Editor by choice, film maker by necessity.
138

Basics.
If you need reminding, you're a beginner, but on your way to making it in the game.

February 4, 2016 at 2:55PM

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Alexandra
Videographer / Documentary Filmmaker
133

No he was born a professional.
Also his description "Editor by choice, film maker by necessity." makes me thing he might be in the wrong game.

February 5, 2016 at 8:10AM

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And if you're using a C100...check that shutter speed. It changes when shifting frame rates.

February 4, 2016 at 7:28AM

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Most cine cameras do this, including the GH4 when the SS/Gain Operation set to "Angle/ISO", where you set the "angle" of the shutter instead of the actual shutter speed.

Standard angle is normally 180 degrees which is 1/(2 x frame-rate), so the actual shutter speed for 24 fps = 1/48th second, 30 fps = 1/60th second, 60 fps = 1/120th second, etc...

February 4, 2016 at 1:59PM

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Guy McLoughlin
Video Producer
29414

And don't forget to change your file naming if your camera allows for custom clip naming. Something which is overlooked often too.

February 4, 2016 at 7:46AM

1
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Serhan Meewisse
Filmmaker
160

I'll add RSP, no, no, not Retirement Savings Plans.
1) Relax
2) Smile
3) Positivism
then go on with "FEW" and the rest.

February 4, 2016 at 9:01AM, Edited February 4, 9:01AM

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Danny T
Photographer
337

Heck yes!!!!!!!! Great note, Danny

February 4, 2016 at 11:40AM

1
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Morgan Cooper
Cinematographer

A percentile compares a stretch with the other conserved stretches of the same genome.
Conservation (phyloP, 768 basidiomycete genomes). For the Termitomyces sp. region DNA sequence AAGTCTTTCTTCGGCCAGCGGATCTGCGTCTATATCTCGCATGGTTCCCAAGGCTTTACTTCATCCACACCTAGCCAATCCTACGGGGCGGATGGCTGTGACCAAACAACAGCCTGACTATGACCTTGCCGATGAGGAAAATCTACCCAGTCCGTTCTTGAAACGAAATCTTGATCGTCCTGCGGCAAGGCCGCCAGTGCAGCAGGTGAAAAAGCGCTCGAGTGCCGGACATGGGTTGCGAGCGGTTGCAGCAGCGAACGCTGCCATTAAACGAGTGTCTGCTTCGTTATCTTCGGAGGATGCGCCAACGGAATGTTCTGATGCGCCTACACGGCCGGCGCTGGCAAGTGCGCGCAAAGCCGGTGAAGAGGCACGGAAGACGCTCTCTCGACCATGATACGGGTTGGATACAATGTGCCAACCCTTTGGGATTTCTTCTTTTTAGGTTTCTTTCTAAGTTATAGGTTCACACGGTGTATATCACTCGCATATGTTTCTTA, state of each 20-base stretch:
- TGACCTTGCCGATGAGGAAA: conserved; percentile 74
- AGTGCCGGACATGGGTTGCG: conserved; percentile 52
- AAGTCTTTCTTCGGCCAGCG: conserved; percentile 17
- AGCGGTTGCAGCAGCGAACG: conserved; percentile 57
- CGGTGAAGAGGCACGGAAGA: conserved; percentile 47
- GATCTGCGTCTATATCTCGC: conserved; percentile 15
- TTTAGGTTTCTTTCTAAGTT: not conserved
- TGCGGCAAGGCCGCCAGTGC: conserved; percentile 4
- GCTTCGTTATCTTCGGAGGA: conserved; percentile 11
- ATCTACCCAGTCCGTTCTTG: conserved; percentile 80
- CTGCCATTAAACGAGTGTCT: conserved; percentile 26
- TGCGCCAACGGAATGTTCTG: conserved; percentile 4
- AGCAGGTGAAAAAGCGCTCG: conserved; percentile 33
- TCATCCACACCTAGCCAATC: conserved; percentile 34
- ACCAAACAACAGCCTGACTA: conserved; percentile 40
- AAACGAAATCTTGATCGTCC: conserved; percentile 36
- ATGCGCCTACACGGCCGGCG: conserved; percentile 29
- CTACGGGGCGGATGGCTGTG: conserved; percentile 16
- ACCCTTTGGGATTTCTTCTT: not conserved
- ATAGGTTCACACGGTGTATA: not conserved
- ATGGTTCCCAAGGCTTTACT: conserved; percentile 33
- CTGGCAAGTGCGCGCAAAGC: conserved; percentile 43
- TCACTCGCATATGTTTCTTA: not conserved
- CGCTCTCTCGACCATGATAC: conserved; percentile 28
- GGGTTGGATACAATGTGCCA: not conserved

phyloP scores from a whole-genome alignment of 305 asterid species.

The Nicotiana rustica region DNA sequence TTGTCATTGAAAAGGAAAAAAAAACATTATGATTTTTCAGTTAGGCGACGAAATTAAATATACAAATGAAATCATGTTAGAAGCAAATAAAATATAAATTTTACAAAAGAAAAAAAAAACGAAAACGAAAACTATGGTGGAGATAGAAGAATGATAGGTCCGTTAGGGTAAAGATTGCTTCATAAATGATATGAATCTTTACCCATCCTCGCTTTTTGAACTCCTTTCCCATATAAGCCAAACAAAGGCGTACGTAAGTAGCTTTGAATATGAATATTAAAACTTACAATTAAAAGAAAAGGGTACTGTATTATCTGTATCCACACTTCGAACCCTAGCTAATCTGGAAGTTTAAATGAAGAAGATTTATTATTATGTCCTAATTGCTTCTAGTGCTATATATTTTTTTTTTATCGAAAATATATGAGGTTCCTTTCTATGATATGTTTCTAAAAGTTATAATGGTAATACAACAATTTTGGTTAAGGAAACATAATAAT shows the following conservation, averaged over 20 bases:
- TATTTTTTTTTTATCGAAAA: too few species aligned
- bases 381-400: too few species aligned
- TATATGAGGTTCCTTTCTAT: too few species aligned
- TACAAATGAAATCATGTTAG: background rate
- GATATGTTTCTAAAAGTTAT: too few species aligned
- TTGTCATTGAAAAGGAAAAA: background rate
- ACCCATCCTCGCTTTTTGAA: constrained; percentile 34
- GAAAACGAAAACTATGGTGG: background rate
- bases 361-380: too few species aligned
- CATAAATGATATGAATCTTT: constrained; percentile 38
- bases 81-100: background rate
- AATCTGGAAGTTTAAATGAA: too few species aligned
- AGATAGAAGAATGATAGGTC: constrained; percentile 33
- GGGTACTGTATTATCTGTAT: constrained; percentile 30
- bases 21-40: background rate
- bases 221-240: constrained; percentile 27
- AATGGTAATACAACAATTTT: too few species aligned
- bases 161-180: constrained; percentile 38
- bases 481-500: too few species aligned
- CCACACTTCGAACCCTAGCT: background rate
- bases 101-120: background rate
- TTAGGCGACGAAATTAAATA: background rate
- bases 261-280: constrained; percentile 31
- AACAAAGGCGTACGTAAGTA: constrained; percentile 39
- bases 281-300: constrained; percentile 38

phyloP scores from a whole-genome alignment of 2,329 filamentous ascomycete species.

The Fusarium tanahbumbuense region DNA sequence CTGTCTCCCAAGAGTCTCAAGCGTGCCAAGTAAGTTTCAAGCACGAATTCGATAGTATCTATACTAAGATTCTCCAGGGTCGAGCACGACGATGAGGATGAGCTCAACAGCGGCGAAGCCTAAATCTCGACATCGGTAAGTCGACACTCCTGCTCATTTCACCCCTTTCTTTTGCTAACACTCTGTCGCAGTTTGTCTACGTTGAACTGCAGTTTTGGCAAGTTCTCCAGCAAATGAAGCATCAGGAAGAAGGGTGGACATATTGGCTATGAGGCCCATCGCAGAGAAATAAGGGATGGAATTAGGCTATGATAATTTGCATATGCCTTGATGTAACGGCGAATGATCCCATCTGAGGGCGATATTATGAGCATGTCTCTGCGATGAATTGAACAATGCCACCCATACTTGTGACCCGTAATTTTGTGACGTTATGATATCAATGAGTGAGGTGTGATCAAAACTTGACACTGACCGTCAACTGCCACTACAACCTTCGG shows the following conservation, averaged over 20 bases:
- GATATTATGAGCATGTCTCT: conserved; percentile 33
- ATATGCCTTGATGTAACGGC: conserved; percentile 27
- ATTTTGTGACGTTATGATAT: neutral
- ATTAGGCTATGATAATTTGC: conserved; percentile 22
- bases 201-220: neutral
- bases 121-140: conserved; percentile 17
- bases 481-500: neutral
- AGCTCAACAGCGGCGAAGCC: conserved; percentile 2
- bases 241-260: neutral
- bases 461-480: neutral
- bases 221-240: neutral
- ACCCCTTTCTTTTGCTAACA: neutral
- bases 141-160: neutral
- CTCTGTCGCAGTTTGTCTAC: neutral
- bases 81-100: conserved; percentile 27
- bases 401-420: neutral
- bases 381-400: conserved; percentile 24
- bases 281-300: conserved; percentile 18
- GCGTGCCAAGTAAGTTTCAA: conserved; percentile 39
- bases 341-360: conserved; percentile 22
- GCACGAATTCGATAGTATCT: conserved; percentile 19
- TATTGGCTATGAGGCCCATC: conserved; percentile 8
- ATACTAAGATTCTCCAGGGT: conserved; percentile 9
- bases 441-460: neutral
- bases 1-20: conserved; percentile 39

21

LOL, camera tech.

February 4, 2016 at 5:53PM

0
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Filmmaker Dude
Film stuff
43

Lol what? That's actually my everyday job.

February 4, 2016 at 7:52PM, Edited February 4, 7:55PM

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Danny T
Photographer
337

Truer words have never been spoken.

But I have another important one left off this list.

Checking that ole sensor of yours for dust!
Get some sensor swabs and solution.

No one wants that speck of dirt in their shot!

February 4, 2016 at 9:48AM, Edited February 4, 9:50AM

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Nick Capezzera
DP & Editor
120

Hey guys, thanks so much for taking the time to watch! Of course, we all know there are 50,000 different things to check before you start rolling, but these 5 simple things become overlooked BECAUSE they are simple, especially w/ beginners. I really hope this video helps someone!

February 4, 2016 at 11:38AM

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Morgan Cooper
Cinematographer
21

So when I learnt the anagram was SWEF
Sound (levels)
White Balance
Exposure
Focus
Which I reckon is a pretty useful way to start

February 4, 2016 at 12:50PM

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Julian Arriens
Editor
84

Lots of good suggestions here. Those of you who scoff at Morgan's basic list have apparently never worked with a producer who didn't plan well and there isn't as much time to set up as you'd like and a crazy director who rushes everything, treats the crew badly and does way too many takes because he doesn't know what he's doing. I've been in this business over 40 years and honestly, I've missed one important thing on occasion that made working with the video much more difficult later and the reason was always a producer/directors like I mentioned who got me and everyone else on the crew so flustered that mistakes were made. So, now I have a small (2" x 3") check list I keep with my camera. I give it a quick review every time before we roll, even when the crazy director is yelling at me to "get going". Since I've been doing this, I haven' missed a thing. I'm much more relaxed on shoots which gives me the time to contemplate how I will kill the director...poison, "accidental" electrocution, crushed by a falling 12K HMI...???

February 4, 2016 at 4:35PM

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Dave Stanton
DP
28

Excellent point. I also made a laminated cheat sheet of camera setting controls so I can easily make adjustments. It's great for settings that aren't used frequently.

February 5, 2016 at 12:33AM

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Ryan Gudmunson
Recreational Filmmaker
181